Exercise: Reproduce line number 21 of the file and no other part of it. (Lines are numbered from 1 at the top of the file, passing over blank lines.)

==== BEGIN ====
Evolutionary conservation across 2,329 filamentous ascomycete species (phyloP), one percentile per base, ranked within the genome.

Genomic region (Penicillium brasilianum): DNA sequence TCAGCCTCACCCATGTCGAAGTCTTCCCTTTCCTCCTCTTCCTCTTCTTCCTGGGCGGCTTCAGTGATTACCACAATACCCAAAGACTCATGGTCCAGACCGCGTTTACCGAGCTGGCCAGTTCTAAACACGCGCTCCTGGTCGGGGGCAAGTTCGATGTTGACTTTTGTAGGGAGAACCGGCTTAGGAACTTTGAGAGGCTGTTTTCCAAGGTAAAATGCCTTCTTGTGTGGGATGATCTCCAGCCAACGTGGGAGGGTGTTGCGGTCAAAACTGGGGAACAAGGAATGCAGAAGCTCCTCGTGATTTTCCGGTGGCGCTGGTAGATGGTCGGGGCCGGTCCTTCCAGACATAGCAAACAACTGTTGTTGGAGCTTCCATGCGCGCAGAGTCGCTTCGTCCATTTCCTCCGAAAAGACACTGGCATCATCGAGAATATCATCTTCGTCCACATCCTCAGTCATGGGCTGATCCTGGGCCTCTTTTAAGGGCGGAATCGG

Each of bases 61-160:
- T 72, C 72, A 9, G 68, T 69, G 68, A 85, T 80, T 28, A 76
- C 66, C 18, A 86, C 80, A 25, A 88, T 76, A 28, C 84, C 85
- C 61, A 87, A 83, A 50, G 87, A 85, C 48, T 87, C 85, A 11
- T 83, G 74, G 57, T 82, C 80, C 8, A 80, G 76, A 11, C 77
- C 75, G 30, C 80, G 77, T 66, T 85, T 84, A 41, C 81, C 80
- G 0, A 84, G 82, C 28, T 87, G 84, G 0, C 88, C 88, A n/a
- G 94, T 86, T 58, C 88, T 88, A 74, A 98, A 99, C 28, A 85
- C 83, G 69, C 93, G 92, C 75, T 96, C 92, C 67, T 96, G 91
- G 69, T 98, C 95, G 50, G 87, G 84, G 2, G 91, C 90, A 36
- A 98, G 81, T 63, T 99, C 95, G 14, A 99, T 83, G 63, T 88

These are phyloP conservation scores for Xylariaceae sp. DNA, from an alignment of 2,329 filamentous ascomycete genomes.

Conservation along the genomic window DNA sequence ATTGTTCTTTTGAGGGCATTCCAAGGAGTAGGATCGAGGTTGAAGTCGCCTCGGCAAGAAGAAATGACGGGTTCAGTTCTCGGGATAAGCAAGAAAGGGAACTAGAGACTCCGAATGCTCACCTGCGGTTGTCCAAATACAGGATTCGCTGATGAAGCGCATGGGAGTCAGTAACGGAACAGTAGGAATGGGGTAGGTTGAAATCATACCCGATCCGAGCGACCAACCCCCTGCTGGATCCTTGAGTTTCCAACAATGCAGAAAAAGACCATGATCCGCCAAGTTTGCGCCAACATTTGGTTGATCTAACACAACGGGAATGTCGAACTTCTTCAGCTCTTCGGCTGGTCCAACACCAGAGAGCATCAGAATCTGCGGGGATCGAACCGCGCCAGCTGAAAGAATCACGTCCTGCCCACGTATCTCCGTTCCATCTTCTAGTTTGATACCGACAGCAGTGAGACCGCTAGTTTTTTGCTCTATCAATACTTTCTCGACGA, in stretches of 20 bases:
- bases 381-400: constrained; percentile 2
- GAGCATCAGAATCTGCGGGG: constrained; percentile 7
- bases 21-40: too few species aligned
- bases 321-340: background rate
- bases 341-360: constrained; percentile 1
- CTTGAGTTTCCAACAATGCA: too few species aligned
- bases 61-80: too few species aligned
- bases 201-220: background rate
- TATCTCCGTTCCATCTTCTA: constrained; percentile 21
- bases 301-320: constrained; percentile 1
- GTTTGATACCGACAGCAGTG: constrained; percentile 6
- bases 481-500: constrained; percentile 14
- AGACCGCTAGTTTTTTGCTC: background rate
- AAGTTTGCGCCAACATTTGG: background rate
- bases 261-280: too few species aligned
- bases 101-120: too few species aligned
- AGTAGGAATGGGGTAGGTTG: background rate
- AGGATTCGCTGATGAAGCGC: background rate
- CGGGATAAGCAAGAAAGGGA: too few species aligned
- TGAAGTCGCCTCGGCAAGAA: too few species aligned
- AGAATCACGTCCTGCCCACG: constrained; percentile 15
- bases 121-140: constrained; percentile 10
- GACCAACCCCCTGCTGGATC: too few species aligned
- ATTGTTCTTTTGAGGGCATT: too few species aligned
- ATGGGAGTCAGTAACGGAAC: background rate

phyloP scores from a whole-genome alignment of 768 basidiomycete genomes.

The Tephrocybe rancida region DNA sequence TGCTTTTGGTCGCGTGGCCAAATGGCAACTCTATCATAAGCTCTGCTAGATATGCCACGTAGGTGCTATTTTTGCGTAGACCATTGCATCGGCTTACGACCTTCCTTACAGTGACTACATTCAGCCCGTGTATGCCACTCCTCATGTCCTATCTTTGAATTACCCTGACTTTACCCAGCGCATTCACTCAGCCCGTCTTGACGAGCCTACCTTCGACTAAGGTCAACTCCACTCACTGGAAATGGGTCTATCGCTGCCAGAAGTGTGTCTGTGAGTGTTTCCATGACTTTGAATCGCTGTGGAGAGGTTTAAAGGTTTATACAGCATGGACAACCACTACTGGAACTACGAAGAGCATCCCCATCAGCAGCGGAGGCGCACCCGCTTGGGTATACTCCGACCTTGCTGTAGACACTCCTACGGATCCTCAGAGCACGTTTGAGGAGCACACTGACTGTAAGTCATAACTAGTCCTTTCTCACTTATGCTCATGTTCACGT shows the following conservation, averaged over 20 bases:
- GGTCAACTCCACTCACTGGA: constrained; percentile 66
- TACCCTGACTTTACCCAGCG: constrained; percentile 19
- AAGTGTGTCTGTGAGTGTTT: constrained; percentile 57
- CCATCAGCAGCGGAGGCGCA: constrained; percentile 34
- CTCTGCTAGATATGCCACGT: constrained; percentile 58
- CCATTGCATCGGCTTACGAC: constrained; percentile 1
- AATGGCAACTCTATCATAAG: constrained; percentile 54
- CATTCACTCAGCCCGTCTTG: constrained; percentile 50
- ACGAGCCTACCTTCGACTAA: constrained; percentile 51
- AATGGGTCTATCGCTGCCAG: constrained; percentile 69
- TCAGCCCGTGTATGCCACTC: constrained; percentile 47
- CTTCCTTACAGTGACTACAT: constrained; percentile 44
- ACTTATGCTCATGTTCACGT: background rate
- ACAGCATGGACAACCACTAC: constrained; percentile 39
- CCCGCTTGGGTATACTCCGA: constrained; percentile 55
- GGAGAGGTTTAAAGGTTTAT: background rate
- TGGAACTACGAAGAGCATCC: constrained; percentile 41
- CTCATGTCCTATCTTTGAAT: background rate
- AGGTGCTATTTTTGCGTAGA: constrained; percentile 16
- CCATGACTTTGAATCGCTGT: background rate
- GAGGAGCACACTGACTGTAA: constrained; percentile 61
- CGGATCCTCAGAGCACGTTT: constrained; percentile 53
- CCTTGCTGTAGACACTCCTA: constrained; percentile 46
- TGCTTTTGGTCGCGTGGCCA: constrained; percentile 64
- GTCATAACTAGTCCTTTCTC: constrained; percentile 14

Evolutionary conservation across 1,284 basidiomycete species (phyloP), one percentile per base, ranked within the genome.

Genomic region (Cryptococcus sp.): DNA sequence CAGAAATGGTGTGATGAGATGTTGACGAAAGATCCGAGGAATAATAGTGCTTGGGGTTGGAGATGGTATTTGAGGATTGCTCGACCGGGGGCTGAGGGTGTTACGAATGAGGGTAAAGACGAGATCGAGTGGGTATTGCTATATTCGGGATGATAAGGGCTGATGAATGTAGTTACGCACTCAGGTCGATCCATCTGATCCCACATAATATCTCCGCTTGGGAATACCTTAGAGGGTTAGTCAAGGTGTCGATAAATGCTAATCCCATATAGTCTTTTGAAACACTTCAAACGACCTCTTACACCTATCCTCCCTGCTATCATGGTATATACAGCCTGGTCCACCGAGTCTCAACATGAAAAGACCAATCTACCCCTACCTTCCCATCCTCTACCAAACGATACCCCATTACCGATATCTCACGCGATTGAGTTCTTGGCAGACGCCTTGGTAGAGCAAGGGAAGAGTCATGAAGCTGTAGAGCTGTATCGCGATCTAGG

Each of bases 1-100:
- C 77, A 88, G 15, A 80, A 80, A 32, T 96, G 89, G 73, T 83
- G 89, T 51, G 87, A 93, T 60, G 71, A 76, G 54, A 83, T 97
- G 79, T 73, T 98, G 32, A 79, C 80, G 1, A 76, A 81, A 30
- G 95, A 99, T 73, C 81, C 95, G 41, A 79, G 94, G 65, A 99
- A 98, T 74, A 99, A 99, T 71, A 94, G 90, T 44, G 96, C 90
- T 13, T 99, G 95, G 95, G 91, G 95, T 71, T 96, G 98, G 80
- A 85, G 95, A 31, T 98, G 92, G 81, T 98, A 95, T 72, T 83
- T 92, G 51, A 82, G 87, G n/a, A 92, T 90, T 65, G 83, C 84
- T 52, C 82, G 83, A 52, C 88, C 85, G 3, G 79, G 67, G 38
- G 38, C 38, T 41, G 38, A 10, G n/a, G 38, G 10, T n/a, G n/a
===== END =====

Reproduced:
- CTTGAGTTTCCAACAATGCA: too few species aligned